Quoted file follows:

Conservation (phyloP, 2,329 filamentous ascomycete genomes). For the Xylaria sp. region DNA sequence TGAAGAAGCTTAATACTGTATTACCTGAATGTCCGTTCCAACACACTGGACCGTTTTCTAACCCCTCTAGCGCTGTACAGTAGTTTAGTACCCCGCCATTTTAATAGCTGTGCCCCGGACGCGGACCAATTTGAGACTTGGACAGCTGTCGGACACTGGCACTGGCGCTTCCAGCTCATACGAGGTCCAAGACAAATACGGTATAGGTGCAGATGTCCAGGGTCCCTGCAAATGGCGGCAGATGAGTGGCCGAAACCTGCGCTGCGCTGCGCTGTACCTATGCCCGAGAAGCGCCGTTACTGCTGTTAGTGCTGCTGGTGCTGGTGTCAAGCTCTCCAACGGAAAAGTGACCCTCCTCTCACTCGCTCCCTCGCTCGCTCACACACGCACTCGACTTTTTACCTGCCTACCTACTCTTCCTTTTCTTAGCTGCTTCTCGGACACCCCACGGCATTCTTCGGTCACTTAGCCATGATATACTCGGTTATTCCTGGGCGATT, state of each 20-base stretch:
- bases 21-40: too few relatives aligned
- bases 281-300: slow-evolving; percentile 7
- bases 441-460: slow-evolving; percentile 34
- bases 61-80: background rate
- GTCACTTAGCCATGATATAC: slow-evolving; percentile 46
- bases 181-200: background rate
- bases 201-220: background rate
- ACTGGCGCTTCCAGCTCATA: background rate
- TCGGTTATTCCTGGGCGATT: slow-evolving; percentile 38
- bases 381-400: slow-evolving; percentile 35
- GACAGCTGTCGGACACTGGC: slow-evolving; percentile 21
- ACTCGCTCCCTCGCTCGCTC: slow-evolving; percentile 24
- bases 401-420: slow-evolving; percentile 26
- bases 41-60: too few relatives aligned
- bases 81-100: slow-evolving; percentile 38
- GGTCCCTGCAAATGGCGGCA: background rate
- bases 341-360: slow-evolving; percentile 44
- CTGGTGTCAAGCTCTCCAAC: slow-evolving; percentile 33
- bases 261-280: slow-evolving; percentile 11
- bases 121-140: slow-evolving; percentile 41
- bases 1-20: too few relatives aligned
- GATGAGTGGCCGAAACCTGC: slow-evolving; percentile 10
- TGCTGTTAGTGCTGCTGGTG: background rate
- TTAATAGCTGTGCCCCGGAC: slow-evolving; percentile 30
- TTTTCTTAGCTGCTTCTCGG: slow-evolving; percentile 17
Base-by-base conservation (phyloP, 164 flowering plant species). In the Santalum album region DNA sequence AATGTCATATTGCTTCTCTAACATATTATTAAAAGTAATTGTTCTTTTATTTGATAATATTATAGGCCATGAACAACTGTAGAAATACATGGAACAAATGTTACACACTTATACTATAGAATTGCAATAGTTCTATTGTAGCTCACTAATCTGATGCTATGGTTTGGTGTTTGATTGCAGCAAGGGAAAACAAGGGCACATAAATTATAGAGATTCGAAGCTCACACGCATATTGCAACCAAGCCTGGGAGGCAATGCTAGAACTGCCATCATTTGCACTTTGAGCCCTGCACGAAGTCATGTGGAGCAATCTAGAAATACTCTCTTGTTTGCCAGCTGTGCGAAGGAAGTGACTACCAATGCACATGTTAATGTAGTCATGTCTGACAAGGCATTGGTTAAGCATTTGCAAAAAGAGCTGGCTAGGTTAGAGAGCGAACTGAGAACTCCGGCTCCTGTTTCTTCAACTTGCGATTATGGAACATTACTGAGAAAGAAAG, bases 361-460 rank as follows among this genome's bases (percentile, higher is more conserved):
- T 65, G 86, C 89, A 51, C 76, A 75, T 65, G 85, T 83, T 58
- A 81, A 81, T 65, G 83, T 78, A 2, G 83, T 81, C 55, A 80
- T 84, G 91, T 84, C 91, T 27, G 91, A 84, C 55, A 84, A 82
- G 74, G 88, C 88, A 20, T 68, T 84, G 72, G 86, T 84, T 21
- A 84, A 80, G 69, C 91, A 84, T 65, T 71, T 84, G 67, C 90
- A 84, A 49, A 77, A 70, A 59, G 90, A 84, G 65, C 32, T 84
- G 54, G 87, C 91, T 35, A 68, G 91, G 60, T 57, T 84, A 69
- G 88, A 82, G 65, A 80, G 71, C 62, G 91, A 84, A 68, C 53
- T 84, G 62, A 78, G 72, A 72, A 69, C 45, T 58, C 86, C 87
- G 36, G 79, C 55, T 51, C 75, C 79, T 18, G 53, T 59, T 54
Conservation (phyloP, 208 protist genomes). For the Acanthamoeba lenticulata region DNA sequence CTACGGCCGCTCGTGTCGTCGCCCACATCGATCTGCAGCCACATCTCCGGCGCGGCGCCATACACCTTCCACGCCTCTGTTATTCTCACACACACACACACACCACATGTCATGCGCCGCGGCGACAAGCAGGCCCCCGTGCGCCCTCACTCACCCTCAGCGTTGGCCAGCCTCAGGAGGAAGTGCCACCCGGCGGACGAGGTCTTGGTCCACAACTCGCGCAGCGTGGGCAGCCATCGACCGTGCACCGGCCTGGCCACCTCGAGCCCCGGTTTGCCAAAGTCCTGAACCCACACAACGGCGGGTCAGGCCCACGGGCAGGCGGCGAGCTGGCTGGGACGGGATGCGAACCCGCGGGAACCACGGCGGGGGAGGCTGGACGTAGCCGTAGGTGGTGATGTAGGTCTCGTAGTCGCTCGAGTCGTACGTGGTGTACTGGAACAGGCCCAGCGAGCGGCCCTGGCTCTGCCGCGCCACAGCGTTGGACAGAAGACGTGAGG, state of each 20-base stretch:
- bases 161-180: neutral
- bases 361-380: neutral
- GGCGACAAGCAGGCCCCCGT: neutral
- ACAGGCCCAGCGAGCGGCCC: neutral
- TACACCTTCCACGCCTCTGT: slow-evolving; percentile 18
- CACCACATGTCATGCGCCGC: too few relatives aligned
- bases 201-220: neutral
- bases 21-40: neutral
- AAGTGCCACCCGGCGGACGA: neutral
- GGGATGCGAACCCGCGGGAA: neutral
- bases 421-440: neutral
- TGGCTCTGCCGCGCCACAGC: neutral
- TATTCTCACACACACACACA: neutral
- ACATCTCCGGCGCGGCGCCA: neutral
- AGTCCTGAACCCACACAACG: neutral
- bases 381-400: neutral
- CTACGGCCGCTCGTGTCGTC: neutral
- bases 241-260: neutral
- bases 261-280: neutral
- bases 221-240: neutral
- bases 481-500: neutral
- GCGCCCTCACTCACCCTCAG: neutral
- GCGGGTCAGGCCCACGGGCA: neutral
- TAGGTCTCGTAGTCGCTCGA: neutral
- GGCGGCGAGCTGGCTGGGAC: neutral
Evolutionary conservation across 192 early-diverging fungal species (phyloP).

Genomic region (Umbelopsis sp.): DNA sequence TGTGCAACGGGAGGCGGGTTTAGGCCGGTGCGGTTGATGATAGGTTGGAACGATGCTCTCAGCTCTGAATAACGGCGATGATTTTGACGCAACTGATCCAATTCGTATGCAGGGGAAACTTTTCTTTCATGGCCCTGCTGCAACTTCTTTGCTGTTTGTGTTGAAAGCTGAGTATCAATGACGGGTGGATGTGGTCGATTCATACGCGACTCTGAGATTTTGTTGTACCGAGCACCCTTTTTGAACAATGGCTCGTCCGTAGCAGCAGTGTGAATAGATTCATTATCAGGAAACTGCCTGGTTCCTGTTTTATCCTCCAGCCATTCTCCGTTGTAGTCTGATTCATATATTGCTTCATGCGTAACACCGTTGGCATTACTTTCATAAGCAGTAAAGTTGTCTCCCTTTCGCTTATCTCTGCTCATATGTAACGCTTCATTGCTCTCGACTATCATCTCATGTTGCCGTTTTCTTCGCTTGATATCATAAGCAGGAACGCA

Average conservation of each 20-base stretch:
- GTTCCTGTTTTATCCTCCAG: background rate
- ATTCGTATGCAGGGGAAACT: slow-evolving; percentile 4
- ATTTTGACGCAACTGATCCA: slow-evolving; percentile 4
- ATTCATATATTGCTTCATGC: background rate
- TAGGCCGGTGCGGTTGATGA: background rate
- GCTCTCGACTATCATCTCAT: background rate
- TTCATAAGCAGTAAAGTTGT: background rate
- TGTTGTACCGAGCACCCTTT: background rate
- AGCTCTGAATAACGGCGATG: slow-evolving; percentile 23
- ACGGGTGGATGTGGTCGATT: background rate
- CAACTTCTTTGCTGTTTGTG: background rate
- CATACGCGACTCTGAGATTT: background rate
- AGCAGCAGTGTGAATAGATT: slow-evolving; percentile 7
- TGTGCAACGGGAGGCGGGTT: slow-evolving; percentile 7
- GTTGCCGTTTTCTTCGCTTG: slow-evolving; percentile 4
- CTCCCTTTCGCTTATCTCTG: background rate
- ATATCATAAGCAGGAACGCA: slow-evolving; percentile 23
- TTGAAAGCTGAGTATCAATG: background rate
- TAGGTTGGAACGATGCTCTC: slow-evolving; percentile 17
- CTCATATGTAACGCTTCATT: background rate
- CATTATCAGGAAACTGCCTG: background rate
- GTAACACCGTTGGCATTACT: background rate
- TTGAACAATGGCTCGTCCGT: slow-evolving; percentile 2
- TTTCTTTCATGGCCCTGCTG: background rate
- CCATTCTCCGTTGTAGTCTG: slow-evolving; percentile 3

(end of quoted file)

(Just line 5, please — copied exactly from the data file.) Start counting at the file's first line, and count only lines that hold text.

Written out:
- bases 61-80: background rate